How to Be a Journalista (Plus Two Journaling Myths)

Have you always wanted to journal but don't really know where to start? Here are some ideas of how to get started with journaling plus two journaling myths that might be keeping you back. Click to read more.

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I’ve kept a journal since I was six years old, and in that time I’ve encountered a lot of surprised comments, random thoughts concerning journaling, and a fair share of myths. For some reason, the practice of journaling is shrouded in sort of a mysterious cloak—as if only writers and poets and teenage girls could possibly keep one, but today I’d love to share with you that is just not true. I don’t consider myself a “writer” in terms of writing fiction or biographical feats, and my teenage years are, ahem, many years in the past. Yet I write regularly in my journal. So, what’s my secret?

Well, first, let’s dispel some journaling myths. By sharing these, I want to show you that journaling really is for everyone—the 6 year old writing about how much she loves Hello Kitty all the way to the little old lady writing about what she plans to plant in her garden this spring.

Journaling Myths: Two Big Ones and Why They Are Not True

Myth No. One: “Journaling” means writing in a little book every single day for the rest of your life.

I’ve heard this misconception over and over and have to admit I used to believe it myself. Since I was first introduced to journaling with a small diary that had dated pages, I felt bad when I didn’t write for days (and sometimes, weeks). In fact, many of those early entries were simply apologies for not writing more.

It wasn’t until I realized that journaling is for me that I began to loosen up my rules about needing to write every day. Unless you’re in a class where you’re required to journal on a daily basis, there is absolutely no reason why you should feel the pressure to write every single day, especially if you’re writing things like, “I’m not really sure what to write today but I’m supposed to write something so . . . ”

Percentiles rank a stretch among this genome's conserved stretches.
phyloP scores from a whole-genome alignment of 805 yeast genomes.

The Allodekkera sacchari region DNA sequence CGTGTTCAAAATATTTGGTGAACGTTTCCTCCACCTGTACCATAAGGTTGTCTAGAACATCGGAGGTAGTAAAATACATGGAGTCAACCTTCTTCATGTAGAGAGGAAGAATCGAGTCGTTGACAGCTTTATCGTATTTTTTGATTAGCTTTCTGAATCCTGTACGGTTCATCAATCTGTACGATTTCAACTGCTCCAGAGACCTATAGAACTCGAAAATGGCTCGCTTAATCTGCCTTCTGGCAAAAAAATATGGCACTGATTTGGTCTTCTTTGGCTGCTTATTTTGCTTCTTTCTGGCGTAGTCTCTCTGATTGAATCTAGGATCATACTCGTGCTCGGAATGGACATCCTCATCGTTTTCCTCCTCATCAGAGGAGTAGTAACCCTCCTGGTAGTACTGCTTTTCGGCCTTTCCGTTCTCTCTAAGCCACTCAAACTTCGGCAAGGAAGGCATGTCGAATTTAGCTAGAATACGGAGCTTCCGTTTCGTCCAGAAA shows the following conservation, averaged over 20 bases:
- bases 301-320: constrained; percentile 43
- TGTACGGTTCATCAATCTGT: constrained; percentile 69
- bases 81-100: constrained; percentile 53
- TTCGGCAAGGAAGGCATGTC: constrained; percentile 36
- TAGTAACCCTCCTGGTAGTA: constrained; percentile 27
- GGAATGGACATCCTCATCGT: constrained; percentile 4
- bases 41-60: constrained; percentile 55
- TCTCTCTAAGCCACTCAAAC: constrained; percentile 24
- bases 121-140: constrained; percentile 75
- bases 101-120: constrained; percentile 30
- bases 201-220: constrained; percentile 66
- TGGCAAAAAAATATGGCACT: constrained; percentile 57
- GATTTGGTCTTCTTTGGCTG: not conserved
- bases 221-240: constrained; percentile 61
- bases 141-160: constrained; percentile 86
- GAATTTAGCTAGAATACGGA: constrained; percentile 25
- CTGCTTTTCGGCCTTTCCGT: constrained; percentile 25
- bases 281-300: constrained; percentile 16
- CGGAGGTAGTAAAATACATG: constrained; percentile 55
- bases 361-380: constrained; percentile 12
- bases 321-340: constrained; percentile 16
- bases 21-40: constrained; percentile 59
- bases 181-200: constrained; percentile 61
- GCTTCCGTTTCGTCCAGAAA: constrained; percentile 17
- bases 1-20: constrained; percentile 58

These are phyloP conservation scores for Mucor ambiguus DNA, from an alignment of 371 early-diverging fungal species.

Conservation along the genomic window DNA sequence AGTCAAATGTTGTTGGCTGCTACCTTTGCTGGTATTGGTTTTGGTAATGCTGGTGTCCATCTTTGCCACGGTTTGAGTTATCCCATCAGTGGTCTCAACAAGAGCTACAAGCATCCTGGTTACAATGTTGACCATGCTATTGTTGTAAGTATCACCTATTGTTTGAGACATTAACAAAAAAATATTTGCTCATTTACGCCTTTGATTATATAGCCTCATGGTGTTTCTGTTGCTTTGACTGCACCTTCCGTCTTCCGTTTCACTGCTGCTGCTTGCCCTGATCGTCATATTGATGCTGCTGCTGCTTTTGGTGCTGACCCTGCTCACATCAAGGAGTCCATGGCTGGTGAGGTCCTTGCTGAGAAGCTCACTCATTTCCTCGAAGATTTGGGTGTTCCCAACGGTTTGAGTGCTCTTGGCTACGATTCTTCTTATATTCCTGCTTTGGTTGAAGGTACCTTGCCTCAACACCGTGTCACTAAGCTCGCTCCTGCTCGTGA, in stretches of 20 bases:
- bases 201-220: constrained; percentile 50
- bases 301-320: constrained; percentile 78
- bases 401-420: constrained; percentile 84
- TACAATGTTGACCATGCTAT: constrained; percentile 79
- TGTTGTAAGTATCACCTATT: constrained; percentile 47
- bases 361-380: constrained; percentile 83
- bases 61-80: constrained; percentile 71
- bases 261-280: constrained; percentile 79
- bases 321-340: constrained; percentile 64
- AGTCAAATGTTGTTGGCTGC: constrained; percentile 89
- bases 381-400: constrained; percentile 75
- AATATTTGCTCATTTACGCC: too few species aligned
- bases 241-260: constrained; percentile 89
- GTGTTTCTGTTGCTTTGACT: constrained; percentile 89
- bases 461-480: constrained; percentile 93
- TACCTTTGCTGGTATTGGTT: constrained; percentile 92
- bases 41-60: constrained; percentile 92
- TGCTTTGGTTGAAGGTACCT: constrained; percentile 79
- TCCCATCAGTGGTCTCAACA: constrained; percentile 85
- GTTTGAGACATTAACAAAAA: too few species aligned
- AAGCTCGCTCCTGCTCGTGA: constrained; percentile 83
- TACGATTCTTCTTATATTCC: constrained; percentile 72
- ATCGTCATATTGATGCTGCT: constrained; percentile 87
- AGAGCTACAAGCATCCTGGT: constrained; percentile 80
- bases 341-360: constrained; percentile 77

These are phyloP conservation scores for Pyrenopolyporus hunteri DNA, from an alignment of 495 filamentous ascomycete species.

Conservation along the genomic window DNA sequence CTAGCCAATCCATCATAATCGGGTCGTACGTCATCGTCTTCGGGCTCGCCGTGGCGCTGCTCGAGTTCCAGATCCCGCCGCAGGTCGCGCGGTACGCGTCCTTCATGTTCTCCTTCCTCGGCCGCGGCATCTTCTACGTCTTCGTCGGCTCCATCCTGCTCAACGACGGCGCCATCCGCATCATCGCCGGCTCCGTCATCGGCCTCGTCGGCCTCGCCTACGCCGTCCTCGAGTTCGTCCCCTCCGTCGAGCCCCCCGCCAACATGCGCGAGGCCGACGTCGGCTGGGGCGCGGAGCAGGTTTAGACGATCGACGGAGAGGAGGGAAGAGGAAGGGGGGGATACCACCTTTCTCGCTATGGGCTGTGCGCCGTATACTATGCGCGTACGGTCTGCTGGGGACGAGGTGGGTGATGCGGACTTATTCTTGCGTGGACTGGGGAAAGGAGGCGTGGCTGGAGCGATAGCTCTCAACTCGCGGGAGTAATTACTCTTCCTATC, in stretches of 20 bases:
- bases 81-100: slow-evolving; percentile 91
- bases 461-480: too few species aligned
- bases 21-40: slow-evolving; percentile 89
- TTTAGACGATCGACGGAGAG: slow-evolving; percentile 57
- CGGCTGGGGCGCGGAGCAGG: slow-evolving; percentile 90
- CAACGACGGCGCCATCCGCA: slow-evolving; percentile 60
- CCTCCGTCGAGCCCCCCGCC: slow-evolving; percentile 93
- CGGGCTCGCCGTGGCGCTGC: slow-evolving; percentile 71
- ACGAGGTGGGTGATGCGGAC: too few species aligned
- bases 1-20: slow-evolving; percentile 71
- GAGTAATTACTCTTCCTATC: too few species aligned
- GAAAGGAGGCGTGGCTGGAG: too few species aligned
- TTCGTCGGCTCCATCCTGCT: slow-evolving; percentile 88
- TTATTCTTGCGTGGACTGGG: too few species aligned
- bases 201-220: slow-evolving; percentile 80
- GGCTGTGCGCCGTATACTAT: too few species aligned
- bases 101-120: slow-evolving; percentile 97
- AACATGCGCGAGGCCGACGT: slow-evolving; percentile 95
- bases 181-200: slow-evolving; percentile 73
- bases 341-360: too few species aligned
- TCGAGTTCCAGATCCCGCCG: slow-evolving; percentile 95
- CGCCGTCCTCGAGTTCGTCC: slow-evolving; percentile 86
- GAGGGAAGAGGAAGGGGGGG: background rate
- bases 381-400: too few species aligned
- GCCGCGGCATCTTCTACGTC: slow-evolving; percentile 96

Write every day if you want to or once a week or once a month. Journaling is a place for you to find your voice and to share your heart. Which brings me to Myth No. Two.

Myth No. Two: A journal is a place to record everything that happened that day.

Okay, you could in fact write a detailed account of your life if that is something that interests you. But you don’t have to.

This is a myth that is perpetuated by all the published journals we have from people around the world—people who wrote detailed and even riveting accounts of their lives at the time. I’ve read some of these and think they’re interesting, but unless you’re planning on publishing your journals down the road, there’s no reason why you need to follow this method.

I’ve talked to many women who have confided that they would like to keep a journal but it seemed like a lot of work (i.e., having to write every day) and they didn’t feel they had a lot to write about because their life was pretty mundane (i.e., who wants to write about doing two loads of laundry and picking the kids up from school?) To them and to you (if you’re wondering), I have to say once again that a journal is for YOU.

Need some ideas of what to write? Here you go:

~ Record goals
~ Make a map of dreams or things you’d like to do someday